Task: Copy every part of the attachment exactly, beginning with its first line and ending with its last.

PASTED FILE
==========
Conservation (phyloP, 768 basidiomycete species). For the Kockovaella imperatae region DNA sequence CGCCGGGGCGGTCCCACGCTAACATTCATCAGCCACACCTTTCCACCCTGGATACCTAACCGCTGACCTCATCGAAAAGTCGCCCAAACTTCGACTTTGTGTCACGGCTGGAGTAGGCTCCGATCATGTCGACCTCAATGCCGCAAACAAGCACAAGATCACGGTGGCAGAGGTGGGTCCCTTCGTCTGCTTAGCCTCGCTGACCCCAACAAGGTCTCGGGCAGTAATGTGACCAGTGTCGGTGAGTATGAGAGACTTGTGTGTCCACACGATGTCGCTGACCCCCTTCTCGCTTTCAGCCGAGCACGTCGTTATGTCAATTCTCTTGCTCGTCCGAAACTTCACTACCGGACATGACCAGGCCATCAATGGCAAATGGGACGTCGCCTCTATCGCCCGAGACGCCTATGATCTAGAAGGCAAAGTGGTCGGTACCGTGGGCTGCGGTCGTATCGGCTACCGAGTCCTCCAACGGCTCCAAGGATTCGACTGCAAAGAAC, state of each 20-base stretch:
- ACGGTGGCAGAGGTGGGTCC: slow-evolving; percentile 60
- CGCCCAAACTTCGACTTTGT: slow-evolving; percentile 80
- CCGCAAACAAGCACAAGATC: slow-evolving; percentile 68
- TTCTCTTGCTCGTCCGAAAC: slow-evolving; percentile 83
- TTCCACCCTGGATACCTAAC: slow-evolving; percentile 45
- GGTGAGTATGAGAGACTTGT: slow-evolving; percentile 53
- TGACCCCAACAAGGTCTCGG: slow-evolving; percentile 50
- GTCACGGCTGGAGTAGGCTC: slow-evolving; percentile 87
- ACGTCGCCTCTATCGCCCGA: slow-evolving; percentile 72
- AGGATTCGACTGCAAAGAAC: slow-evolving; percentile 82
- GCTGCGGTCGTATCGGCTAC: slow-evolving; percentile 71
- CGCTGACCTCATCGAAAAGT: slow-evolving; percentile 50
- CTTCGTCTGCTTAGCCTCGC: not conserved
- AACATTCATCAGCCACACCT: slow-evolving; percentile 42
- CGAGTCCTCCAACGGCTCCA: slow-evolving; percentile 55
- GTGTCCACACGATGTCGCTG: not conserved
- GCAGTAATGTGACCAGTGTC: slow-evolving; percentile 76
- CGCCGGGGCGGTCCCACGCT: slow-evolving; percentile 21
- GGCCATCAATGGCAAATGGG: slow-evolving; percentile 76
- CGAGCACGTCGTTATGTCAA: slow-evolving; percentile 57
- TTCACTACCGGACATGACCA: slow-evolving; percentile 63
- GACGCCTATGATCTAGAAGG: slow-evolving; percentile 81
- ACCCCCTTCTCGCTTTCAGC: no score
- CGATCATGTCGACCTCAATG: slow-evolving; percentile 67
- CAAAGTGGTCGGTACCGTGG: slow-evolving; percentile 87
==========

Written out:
Conservation (phyloP, 768 basidiomycete species). For the Kockovaella imperatae region DNA sequence CGCCGGGGCGGTCCCACGCTAACATTCATCAGCCACACCTTTCCACCCTGGATACCTAACCGCTGACCTCATCGAAAAGTCGCCCAAACTTCGACTTTGTGTCACGGCTGGAGTAGGCTCCGATCATGTCGACCTCAATGCCGCAAACAAGCACAAGATCACGGTGGCAGAGGTGGGTCCCTTCGTCTGCTTAGCCTCGCTGACCCCAACAAGGTCTCGGGCAGTAATGTGACCAGTGTCGGTGAGTATGAGAGACTTGTGTGTCCACACGATGTCGCTGACCCCCTTCTCGCTTTCAGCCGAGCACGTCGTTATGTCAATTCTCTTGCTCGTCCGAAACTTCACTACCGGACATGACCAGGCCATCAATGGCAAATGGGACGTCGCCTCTATCGCCCGAGACGCCTATGATCTAGAAGGCAAAGTGGTCGGTACCGTGGGCTGCGGTCGTATCGGCTACCGAGTCCTCCAACGGCTCCAAGGATTCGACTGCAAAGAAC, state of each 20-base stretch:
- ACGGTGGCAGAGGTGGGTCC: slow-evolving; percentile 60
- CGCCCAAACTTCGACTTTGT: slow-evolving; percentile 80
- CCGCAAACAAGCACAAGATC: slow-evolving; percentile 68
- TTCTCTTGCTCGTCCGAAAC: slow-evolving; percentile 83
- TTCCACCCTGGATACCTAAC: slow-evolving; percentile 45
- GGTGAGTATGAGAGACTTGT: slow-evolving; percentile 53
- TGACCCCAACAAGGTCTCGG: slow-evolving; percentile 50
- GTCACGGCTGGAGTAGGCTC: slow-evolving; percentile 87
- ACGTCGCCTCTATCGCCCGA: slow-evolving; percentile 72
- AGGATTCGACTGCAAAGAAC: slow-evolving; percentile 82
- GCTGCGGTCGTATCGGCTAC: slow-evolving; percentile 71
- CGCTGACCTCATCGAAAAGT: slow-evolving; percentile 50
- CTTCGTCTGCTTAGCCTCGC: not conserved
- AACATTCATCAGCCACACCT: slow-evolving; percentile 42
- CGAGTCCTCCAACGGCTCCA: slow-evolving; percentile 55
- GTGTCCACACGATGTCGCTG: not conserved
- GCAGTAATGTGACCAGTGTC: slow-evolving; percentile 76
- CGCCGGGGCGGTCCCACGCT: slow-evolving; percentile 21
- GGCCATCAATGGCAAATGGG: slow-evolving; percentile 76
- CGAGCACGTCGTTATGTCAA: slow-evolving; percentile 57
- TTCACTACCGGACATGACCA: slow-evolving; percentile 63
- GACGCCTATGATCTAGAAGG: slow-evolving; percentile 81
- ACCCCCTTCTCGCTTTCAGC: no score
- CGATCATGTCGACCTCAATG: slow-evolving; percentile 67
- CAAAGTGGTCGGTACCGTGG: slow-evolving; percentile 87